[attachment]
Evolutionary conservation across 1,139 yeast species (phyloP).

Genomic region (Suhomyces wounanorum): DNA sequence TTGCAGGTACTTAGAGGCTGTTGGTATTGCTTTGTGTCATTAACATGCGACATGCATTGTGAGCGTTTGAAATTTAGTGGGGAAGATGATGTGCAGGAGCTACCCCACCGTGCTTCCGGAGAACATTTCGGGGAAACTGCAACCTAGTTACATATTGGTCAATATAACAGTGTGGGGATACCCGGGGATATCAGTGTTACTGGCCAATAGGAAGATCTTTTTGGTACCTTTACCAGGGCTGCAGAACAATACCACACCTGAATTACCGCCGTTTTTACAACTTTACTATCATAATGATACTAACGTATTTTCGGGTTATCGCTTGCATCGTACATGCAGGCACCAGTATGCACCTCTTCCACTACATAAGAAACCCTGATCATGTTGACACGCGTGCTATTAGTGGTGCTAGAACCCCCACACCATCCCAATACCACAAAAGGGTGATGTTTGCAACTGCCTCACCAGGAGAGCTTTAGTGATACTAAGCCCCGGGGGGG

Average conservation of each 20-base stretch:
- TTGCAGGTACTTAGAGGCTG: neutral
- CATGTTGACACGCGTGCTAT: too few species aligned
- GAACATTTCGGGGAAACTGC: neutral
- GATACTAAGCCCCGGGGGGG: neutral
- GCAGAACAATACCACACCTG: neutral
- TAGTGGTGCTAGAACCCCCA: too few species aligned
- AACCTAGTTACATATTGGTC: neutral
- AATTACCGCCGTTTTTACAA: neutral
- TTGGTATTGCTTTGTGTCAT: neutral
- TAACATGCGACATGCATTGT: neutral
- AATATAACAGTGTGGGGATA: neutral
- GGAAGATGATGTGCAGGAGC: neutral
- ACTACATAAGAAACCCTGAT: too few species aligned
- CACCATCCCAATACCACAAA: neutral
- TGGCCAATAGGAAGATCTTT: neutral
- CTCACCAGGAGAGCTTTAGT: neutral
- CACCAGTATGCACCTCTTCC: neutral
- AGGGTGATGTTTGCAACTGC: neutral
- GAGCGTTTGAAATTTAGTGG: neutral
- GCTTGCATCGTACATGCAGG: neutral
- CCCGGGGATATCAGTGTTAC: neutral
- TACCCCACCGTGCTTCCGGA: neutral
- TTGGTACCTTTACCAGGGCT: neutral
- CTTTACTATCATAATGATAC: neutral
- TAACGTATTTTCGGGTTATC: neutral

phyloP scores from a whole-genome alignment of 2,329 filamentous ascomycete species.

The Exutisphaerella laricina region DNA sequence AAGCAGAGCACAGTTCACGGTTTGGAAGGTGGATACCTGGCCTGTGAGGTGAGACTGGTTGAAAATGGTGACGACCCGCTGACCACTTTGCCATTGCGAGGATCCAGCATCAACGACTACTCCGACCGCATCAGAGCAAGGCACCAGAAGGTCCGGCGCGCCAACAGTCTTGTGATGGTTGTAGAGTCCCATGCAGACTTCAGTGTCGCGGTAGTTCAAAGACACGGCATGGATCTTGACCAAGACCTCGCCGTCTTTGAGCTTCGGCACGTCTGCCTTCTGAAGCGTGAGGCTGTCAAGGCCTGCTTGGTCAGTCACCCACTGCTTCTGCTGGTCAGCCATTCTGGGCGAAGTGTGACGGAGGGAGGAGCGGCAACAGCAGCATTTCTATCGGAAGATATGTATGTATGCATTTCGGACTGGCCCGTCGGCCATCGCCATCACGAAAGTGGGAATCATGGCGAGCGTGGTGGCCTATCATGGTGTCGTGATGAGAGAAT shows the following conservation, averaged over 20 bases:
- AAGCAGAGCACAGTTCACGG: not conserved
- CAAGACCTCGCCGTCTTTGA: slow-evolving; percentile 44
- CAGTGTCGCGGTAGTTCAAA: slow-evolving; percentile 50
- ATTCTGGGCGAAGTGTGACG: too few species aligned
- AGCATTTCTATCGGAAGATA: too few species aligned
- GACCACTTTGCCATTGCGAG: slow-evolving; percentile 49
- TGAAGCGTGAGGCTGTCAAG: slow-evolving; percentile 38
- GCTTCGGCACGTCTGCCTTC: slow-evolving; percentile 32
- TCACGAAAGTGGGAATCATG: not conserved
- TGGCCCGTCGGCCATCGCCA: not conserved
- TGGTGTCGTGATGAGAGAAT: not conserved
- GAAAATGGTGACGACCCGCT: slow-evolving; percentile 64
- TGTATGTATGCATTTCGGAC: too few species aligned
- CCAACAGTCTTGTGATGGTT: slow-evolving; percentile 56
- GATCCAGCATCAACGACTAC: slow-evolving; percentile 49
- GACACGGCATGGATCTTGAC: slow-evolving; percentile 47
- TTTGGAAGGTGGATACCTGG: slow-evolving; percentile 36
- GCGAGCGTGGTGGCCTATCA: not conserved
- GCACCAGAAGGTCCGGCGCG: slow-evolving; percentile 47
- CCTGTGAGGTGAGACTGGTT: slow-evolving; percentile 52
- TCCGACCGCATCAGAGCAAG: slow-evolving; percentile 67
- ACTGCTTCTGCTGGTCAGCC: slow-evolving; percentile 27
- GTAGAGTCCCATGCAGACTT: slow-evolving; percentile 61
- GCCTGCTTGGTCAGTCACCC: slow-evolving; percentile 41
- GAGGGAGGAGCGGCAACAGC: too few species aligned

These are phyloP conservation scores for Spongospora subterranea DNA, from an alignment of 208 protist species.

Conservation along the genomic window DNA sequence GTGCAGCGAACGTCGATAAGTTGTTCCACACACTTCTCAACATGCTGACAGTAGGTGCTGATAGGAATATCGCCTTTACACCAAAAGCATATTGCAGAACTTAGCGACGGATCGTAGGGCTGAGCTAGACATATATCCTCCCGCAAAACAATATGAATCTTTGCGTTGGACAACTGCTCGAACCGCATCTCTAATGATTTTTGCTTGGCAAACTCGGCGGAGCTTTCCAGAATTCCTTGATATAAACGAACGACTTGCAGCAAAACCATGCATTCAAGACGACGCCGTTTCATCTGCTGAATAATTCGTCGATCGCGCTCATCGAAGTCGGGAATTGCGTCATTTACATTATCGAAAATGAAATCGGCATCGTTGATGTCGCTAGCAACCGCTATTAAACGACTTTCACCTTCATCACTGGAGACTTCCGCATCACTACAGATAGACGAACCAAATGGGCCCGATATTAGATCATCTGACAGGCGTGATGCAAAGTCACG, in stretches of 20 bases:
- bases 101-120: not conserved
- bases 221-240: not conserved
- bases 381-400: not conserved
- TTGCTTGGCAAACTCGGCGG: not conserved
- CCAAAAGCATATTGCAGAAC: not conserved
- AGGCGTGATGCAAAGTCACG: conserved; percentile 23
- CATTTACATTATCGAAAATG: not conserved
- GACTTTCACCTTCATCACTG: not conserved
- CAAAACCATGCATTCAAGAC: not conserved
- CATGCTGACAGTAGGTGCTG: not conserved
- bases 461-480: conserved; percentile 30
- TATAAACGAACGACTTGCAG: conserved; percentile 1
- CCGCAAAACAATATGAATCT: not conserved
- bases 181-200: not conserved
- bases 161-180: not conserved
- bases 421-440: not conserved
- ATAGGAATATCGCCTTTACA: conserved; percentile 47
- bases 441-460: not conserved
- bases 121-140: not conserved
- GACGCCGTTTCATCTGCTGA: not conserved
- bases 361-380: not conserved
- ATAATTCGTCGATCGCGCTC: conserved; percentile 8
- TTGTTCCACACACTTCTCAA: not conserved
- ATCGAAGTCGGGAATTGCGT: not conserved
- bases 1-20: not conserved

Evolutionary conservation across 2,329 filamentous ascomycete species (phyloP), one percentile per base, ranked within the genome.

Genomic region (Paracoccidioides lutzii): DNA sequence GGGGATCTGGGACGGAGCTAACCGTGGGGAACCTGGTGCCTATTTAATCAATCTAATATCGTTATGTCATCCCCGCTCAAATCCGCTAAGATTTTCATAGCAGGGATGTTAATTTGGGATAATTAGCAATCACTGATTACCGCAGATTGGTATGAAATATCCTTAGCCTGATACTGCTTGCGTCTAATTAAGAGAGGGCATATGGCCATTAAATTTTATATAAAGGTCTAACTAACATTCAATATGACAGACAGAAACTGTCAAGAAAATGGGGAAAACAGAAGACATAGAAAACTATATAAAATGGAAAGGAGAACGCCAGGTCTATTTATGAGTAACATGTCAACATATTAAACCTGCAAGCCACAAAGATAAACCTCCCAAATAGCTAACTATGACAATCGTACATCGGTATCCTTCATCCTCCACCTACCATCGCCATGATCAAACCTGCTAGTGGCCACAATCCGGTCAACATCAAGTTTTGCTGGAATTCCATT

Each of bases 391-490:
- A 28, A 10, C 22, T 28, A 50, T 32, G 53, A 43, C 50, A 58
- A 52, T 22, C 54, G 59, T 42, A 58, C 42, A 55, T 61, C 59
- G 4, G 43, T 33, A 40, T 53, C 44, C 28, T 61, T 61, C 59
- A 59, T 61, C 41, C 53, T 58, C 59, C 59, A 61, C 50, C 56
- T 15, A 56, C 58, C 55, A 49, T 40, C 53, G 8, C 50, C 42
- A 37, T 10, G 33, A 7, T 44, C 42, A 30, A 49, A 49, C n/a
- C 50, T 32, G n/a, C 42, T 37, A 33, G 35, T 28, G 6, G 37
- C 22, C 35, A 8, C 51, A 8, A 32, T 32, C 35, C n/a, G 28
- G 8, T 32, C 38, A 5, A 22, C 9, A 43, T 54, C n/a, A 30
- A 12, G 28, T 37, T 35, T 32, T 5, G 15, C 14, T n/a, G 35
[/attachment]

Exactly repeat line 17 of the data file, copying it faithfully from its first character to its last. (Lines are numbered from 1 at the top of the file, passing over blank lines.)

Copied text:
- CACCATCCCAATACCACAAA: neutral